The week ahead in the financial markets will certainly be an interesting one, with a plethora of big economic data being released, central bank announcements and corporate earnings season getting into full swing after Alcoa got things under way last week.
Already this morning we’ve had the March trade figures from China which didn’t exactly get the week off to the most positive of starts, although investors don’t exactly appear too worried about them as the Shanghai Composite sits 1.5% higher on the day.
Exports fell by 15% compared to the same month last year, an enormous miss from the 12% rise that was forecast, while imports also fell short of expectations, falling by 12.7%. At first glance, it’s easy to be disappointed but once February’s 48.3% surge in exports are taken into consideration, the forecasts seem quite optimistic. The January and February figures are usually averaged out to account for the impact on the Lunar New Year but when you see a number like that in February, you have to expect it to impact the March reading which I think it clearly has.
Chinese exporters have also expressed concern about the path of the Yuan and what impact that will have on external demand, which is a very legitimate concern. And while this may have played into this month’s disappointing export figures, I’m sure February’s trade had much more to do with it which is why investors have not been overly concerned by it. That and the fact that, right now, poor data only supports the need for the People’s Bank of China to cut rates further which gives investors that little boost they crave so much.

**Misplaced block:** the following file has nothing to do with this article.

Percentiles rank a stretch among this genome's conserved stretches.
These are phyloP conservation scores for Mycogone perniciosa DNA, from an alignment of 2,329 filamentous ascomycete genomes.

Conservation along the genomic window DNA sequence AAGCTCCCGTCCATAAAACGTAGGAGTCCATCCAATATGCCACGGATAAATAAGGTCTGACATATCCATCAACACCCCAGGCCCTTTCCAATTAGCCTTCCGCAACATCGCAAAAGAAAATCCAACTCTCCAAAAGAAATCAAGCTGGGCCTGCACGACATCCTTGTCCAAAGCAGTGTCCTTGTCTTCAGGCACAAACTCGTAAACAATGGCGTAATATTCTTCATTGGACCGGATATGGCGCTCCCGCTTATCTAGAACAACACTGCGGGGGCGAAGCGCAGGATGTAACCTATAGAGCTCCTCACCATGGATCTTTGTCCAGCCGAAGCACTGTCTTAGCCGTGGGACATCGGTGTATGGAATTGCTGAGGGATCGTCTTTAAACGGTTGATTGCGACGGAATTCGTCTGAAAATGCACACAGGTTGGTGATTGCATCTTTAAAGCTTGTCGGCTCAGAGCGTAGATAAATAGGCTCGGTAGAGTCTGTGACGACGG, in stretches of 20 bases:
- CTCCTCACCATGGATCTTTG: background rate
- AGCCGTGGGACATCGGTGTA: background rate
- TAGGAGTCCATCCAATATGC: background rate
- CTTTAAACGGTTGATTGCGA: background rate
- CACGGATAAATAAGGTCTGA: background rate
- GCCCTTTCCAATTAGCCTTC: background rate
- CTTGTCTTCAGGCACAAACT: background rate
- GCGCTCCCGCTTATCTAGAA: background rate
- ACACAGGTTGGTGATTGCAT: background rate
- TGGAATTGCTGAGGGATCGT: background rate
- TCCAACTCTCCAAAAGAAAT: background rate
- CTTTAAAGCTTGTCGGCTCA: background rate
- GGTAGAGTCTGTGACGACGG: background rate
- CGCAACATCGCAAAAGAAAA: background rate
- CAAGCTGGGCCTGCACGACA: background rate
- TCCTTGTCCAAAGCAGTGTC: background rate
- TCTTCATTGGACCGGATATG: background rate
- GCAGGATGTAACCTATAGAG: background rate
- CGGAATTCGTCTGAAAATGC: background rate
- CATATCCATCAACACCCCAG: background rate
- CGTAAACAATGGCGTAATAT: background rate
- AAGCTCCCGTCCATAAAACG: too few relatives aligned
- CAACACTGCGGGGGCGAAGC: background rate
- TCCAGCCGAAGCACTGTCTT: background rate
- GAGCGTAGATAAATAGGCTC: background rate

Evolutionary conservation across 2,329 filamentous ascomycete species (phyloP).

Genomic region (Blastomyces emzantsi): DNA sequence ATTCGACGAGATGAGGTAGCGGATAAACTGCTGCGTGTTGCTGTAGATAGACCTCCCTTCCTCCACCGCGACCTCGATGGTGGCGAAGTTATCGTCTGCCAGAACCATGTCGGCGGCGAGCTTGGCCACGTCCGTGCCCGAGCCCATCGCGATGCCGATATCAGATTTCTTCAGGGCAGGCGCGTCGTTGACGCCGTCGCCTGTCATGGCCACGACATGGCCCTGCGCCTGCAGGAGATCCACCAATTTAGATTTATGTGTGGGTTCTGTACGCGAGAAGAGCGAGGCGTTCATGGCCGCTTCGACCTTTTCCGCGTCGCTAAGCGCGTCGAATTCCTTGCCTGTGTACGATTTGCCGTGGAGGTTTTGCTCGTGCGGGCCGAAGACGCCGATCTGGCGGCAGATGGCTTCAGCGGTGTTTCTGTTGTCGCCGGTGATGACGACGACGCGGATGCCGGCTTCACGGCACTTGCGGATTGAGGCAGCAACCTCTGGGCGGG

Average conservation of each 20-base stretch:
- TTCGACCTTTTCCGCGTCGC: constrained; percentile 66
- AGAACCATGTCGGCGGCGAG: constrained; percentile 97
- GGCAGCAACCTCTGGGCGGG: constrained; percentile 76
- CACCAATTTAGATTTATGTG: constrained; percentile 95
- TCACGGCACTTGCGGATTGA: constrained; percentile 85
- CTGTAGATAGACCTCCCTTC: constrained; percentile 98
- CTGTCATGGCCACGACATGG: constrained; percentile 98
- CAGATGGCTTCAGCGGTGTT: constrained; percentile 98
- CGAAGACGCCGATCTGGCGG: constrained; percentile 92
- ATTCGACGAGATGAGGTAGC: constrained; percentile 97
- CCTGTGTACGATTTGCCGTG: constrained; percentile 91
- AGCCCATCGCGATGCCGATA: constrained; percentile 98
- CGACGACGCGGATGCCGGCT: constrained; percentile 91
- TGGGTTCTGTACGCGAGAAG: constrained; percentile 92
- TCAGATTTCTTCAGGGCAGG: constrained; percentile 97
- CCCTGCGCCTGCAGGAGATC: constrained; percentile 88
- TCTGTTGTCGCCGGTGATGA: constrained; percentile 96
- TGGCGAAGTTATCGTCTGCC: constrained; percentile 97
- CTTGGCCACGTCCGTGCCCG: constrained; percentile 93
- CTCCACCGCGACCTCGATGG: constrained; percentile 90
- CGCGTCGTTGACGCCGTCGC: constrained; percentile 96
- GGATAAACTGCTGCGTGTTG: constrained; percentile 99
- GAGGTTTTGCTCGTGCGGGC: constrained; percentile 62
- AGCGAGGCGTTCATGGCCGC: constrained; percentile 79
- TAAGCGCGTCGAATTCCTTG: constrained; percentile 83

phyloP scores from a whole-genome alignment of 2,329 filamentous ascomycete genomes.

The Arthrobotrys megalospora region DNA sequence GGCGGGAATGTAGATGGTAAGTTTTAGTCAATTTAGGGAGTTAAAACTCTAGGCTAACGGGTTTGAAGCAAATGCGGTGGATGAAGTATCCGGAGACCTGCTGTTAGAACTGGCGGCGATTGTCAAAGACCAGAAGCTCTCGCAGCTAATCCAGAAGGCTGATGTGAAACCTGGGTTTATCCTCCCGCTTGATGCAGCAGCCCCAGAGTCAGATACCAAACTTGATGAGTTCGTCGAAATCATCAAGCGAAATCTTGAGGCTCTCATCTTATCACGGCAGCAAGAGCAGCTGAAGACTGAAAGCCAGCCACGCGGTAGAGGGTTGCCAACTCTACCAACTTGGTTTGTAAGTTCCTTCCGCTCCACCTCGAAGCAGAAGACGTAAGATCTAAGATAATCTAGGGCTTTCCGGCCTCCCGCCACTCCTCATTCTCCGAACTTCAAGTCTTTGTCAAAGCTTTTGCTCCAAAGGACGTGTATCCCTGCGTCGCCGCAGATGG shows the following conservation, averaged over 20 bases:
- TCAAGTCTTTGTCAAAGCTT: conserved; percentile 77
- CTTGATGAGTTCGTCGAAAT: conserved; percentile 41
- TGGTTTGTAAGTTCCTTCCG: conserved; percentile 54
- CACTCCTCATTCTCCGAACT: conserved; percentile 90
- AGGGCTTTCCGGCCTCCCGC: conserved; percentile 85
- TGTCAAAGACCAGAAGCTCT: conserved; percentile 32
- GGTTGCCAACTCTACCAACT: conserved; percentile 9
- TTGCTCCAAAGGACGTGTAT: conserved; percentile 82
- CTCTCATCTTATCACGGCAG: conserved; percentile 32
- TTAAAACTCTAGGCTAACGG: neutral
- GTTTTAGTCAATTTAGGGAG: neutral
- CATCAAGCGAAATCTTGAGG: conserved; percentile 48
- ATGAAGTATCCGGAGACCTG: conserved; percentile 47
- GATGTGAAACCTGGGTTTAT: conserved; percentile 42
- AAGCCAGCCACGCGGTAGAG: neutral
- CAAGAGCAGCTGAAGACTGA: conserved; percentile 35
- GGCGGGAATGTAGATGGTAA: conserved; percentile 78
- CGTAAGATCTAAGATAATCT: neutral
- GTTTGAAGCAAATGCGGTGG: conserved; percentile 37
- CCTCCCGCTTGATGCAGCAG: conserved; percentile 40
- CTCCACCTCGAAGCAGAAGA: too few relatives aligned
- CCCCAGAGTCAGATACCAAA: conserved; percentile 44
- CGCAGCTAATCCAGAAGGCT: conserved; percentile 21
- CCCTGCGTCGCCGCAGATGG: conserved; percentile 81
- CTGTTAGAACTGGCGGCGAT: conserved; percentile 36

The rest of the day is looking a little quieter with only a few low impact economic reports scheduled for release but with so much to come, I don’t expect this to effect trade much. There are some very important figures being released this week such as U.K. inflation, U.S. retail sales, Chinese first quarter growth, eurozone inflation and U.K. jobs data, not to mention the latest monetary policy decision from the European Central Bank. We quite often see caution creeping in at the start of such an important week and I expect this to be no different.
Compounding this is earnings season, which for the U.S. in particular is expected to be quite gruelling. The strong dollar, challenging weather conditions and lower oil prices are going to be a common theme in the first quarter but with all this priced in, you wonder whether the bar has been set low enough for the usual low expectation rally.
The FTSE is expected to open 4 points lower, the CAC 7 points higher and the DAX 19 points higher.
For a look at all of today’s economic events, check out our economic calendar.
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